1. When considering security for the UAS is important to take a holistic approach, paying equal cognisance to technical, policy and physical security for the UAS as a whole. Utilising this approach will help ensure that issues are not overlooked that may affect security and ultimately safety.
2. By utilising proven industry approaches to the protection of Confidentiality, Integrity and Availability (CIA), security measures applied can benefit the UAS operator by assuring availability of service and the integrity and confidentiality of both data and operations.
Security Aspects to be Addressed
1. Security aspects are required to address particular potential weaknesses to UAS such as employees, location, accessibility, technology management structure and governance.
2. Such security aspects include but are not limited to:
⁃ The availability of system assets, e.g. ensuring that system assets and information are accessible to authorised personnel or processes without undue delay;
⁃ Physical security of system elements and assets, e.g. ensuring adequate physical protection is afforded to system assets;
⁃ Procedural security for system elements and assets, e.g. ensuring adequate physical protection is afforded to system assets;
⁃ Procedural security for the secure and safe operation of the system, e.g. ensuring adequate policies such as Security Operating Procedures are drafted, applied, reviewed and maintained;
⁃ Data exchange between system elements, e.g. ensuring the confidentiality and integrity of critical assets is maintained during exchanges within the system, over communication channels and by other means such as physical media;
⁃ Accuracy and integrity of system assets, e.g. ensuring threats to system assets caused by inaccuracies in data, misrouting of messages and software/hardware corruption are minimized and actual errors are detected;
⁃ Access control to system elements, e.g. ensuring access to system assets is restricted to persons or processes with the appropriate authority and ‘need-to-know ‘;
⁃ Authentication and identification to system assets, e.g. ensuring all individuals and processes requiring access to system assets can be reliably identified and their authorization established;
⁃ Accounting of system assets, e.g. ensuring that individual accountability for system assets is enforced so as to impede and deter any person or process, having gained access to system assets, from adversely affecting the system availability, integrity and confidentiality;
⁃ Auditing and Accountability of system assets e.g. ensure that attempted breaches of security are impeded, and that actual breaches of security are revealed. All such attempted and actual security incidents must be investigated by dedicated investigation staff and reports produced;
⁃ Object Reuse of system assets, e.g. ensure that any system resources reusage, such as processes, transitory storage areas and areas of disk archive storage, maintains availability, integrity and confidentiality of assets;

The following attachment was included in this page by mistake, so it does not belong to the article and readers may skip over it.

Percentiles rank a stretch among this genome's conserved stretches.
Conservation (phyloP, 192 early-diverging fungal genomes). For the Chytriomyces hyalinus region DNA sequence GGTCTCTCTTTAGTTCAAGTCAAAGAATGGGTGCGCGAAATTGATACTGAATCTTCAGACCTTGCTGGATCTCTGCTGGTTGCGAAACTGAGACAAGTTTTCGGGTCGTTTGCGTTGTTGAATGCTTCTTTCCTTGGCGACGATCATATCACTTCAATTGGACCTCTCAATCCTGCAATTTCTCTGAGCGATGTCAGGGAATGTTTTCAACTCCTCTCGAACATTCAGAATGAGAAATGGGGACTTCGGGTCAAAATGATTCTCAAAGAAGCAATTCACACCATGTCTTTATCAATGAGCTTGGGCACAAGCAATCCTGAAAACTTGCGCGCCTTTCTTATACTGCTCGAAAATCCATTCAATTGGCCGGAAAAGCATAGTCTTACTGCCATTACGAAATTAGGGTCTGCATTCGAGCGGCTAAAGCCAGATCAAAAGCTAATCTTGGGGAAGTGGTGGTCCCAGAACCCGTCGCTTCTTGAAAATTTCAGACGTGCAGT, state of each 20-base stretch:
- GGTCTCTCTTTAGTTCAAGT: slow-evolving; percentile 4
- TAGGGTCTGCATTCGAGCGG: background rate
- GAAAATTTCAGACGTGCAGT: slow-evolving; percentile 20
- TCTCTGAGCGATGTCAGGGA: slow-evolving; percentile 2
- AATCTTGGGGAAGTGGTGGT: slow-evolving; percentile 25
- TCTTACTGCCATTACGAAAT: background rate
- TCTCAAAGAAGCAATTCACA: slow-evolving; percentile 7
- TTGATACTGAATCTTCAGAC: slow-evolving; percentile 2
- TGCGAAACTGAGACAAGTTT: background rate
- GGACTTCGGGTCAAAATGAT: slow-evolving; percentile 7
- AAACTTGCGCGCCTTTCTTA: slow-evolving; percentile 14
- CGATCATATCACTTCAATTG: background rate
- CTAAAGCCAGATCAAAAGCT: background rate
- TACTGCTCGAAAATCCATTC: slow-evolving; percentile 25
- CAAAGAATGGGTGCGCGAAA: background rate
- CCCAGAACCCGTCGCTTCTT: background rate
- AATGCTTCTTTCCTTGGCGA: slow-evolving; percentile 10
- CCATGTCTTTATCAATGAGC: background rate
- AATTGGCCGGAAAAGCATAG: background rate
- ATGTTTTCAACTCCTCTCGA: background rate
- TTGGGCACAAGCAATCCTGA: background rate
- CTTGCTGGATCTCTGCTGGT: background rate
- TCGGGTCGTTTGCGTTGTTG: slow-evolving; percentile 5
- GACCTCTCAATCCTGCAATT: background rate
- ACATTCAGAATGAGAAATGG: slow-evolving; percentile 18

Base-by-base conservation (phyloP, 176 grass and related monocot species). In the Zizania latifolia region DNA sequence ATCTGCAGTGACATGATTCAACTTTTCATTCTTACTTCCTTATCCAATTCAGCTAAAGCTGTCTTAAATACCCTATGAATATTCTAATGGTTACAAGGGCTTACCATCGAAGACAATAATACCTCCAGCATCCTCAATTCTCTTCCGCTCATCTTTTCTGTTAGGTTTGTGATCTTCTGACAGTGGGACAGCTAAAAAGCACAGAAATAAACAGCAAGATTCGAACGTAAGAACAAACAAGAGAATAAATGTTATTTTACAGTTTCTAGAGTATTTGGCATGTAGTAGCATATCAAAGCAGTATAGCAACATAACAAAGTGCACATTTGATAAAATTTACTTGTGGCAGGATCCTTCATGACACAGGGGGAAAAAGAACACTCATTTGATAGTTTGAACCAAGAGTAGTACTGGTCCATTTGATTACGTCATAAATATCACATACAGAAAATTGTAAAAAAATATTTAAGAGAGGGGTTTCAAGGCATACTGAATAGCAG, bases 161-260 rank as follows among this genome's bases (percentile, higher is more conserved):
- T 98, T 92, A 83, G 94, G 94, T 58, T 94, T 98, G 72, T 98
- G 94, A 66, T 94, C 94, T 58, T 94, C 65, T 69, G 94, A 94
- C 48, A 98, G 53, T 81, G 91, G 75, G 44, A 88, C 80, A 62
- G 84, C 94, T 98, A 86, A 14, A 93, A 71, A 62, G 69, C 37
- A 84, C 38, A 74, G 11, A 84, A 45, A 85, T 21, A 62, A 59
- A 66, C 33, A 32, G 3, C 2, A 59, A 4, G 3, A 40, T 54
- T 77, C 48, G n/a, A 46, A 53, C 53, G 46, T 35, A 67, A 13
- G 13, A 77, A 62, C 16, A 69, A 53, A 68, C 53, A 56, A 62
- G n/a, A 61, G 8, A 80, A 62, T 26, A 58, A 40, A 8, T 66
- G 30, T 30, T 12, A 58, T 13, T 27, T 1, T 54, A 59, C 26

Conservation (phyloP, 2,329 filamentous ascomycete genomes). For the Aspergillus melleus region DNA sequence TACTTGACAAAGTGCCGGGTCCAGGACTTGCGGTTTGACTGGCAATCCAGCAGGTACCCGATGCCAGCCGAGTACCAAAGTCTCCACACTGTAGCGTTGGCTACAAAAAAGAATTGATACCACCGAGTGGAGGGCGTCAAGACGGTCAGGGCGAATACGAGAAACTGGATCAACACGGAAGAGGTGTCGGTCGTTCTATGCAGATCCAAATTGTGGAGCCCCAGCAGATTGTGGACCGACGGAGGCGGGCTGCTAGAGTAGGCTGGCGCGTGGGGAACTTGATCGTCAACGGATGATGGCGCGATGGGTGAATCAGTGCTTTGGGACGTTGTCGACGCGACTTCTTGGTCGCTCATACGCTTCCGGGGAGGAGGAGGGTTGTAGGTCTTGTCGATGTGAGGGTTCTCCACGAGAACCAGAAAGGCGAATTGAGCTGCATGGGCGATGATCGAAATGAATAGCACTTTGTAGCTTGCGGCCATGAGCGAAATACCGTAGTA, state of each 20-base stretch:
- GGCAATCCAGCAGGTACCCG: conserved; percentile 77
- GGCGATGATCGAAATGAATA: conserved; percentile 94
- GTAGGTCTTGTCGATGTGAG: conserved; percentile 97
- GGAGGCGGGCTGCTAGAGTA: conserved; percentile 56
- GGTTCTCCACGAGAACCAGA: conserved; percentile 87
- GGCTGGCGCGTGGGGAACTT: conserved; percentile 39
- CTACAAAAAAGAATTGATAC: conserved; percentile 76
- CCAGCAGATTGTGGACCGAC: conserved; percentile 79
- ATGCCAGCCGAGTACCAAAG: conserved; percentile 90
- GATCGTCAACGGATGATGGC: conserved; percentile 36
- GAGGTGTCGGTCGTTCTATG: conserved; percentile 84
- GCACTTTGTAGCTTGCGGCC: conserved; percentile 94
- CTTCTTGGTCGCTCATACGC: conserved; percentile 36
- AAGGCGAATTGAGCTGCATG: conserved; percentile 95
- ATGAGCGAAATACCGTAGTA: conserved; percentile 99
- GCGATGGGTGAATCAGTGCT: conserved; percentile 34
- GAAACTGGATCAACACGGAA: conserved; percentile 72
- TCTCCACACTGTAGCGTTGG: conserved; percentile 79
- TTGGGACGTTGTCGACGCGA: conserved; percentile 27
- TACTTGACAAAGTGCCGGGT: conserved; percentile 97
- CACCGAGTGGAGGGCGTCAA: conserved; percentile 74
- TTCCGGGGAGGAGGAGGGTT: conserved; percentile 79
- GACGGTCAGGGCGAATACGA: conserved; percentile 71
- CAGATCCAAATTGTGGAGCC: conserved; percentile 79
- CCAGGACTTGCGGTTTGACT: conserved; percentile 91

⁃ Asset Retention, e.g. ensuring that system assets are securely retained and stored whilst maintaining availability, integrity and confidentiality.
Identified and derived requirements would then sit within each identified security aspects and be applied (where necessary) to parts of the UAS, e.g. ground based system (including the communications link) and the UA itself. The requirements must be ultimately traced to the overall policy requirements.
Any agreed security design, evaluation and accreditation process will be integrated (where necessary) with the existing certification, approval and licensing processes utilized for manned aircraft.
• The security design, evaluation and accreditation process will be considered as a factor to the operational scenario, including but not limited to:
⁃ Applicable flight rules;
⁃ Aircraft capabilities and performance including kinetic energy and lethal area;
⁃ Operating environment (type of airspace, overflown population density);
⁃ Opportunities for attack and desirability.
• The operational scenarios, along with other applicable factors, must be combined with possible weaknesses to the system to determine a measure of perceived risk. A possible security lifecycle for the UAS is referenced to as the risk assessment phrase of the process.
• Risk management techniques must then be utilized to reduce the perceived risk to an acceptable level of residual risk. This phase is referred to as the risk mitigation phrase of the process.
• The risk management techniques implemented are verified and evaluated for effectiveness in a regular cycle of ‘action and review’ ensuring optimum effectiveness is maintained throughout the lifecycle. This phase is referred to as the validation and verification phase of the process.
• Although the approach above is directly applicable to technical security it must be borne in mind that this process must be supported by the application of both good physical security and procedural security and these could be drawn up by interactions between industry, the CAA and Government agencies.
Current UAS Security Work
The current security research work draws on sector experience and recognized security standards. Through liaison with Government agencies, system security policies are formed that are not only thorough due to their holistic approach but also achievable due to the recognition that systems will have varying operational roles.